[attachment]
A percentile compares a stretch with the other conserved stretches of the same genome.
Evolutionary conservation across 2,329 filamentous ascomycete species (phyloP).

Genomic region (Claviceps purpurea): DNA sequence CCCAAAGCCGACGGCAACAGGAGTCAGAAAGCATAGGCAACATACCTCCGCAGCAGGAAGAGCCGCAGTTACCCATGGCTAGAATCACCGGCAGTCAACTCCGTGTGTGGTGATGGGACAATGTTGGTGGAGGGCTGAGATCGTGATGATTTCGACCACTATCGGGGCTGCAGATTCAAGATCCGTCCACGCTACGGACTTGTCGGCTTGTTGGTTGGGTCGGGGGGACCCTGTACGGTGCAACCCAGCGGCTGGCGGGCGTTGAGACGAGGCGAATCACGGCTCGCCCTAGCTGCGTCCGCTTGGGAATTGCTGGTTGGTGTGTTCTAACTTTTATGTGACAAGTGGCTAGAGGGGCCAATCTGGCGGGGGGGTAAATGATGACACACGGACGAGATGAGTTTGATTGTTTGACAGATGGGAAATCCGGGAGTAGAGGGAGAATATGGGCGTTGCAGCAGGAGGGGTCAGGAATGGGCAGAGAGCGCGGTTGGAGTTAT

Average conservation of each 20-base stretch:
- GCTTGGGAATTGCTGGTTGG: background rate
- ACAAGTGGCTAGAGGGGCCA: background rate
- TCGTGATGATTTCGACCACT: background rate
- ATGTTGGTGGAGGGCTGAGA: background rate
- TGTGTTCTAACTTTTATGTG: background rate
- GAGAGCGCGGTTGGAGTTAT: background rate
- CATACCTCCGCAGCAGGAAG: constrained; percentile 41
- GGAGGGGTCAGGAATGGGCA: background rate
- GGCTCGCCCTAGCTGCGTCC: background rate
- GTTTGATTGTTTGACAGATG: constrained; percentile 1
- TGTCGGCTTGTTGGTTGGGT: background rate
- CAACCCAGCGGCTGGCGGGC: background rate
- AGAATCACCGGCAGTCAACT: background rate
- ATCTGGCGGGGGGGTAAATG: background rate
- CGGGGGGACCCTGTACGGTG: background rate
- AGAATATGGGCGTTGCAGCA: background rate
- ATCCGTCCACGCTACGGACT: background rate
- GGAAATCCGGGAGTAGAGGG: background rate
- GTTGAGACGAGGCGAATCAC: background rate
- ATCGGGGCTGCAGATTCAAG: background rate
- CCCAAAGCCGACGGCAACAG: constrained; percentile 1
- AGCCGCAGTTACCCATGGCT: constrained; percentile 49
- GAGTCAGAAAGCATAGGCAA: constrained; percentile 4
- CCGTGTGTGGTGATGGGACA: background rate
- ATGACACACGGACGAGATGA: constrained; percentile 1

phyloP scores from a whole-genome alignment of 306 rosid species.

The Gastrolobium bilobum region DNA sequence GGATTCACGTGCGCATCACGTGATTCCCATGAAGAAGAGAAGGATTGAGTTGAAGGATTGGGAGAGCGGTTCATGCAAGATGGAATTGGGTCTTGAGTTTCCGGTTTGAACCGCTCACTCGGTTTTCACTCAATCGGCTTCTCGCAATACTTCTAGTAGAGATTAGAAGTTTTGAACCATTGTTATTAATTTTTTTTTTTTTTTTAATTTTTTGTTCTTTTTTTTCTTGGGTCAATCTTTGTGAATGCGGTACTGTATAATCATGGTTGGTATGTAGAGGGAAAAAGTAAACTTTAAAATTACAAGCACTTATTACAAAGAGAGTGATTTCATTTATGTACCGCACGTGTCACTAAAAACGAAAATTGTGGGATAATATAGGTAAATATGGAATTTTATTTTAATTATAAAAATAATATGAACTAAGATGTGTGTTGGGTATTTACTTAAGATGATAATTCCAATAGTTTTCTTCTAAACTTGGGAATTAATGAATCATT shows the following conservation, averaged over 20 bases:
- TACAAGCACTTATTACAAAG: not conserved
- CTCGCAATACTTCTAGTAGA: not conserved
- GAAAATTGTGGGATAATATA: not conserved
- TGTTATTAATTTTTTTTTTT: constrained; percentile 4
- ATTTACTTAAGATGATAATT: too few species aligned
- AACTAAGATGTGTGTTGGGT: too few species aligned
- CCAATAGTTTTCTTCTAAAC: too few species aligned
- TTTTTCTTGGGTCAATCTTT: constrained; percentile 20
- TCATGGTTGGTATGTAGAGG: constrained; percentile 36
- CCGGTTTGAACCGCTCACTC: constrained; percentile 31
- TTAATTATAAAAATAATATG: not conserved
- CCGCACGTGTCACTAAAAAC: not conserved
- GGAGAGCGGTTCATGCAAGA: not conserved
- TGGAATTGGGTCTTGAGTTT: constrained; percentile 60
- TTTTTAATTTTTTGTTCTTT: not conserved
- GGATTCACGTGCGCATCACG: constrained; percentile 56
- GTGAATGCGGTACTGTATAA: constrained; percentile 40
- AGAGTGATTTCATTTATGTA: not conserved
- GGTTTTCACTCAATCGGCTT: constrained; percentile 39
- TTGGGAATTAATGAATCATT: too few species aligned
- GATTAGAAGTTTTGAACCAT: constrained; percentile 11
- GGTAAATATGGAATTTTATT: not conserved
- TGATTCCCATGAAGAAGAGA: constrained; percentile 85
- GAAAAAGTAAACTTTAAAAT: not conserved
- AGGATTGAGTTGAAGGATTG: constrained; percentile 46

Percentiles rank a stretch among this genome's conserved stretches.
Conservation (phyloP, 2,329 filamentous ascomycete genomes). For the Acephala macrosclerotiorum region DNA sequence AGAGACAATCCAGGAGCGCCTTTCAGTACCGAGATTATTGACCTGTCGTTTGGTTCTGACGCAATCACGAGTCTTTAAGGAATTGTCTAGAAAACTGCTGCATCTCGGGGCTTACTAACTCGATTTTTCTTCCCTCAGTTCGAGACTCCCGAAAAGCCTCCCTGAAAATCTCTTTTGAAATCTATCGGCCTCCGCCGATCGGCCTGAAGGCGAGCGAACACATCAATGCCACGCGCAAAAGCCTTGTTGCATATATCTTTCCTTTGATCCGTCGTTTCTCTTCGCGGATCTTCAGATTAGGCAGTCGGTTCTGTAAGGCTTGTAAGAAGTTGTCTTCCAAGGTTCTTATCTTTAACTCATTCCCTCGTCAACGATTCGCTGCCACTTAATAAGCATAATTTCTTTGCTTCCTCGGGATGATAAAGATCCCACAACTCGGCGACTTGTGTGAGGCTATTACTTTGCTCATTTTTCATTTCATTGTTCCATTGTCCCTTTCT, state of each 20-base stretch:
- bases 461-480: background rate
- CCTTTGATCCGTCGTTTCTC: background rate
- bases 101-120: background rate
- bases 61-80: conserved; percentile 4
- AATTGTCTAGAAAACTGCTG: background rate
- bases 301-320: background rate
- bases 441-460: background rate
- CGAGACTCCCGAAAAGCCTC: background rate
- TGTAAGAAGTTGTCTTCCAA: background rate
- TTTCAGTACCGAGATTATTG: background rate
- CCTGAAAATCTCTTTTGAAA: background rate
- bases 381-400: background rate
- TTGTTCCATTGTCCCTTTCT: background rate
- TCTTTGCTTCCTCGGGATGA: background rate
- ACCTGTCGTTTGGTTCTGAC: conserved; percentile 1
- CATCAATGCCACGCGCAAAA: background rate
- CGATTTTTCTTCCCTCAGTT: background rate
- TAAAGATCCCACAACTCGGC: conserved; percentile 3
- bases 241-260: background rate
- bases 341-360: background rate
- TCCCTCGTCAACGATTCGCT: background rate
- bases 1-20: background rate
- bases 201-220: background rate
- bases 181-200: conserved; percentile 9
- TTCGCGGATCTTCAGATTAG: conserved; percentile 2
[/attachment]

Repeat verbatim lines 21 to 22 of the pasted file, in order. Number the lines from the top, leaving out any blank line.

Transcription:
- ATCCGTCCACGCTACGGACT: background rate
- GGAAATCCGGGAGTAGAGGG: background rate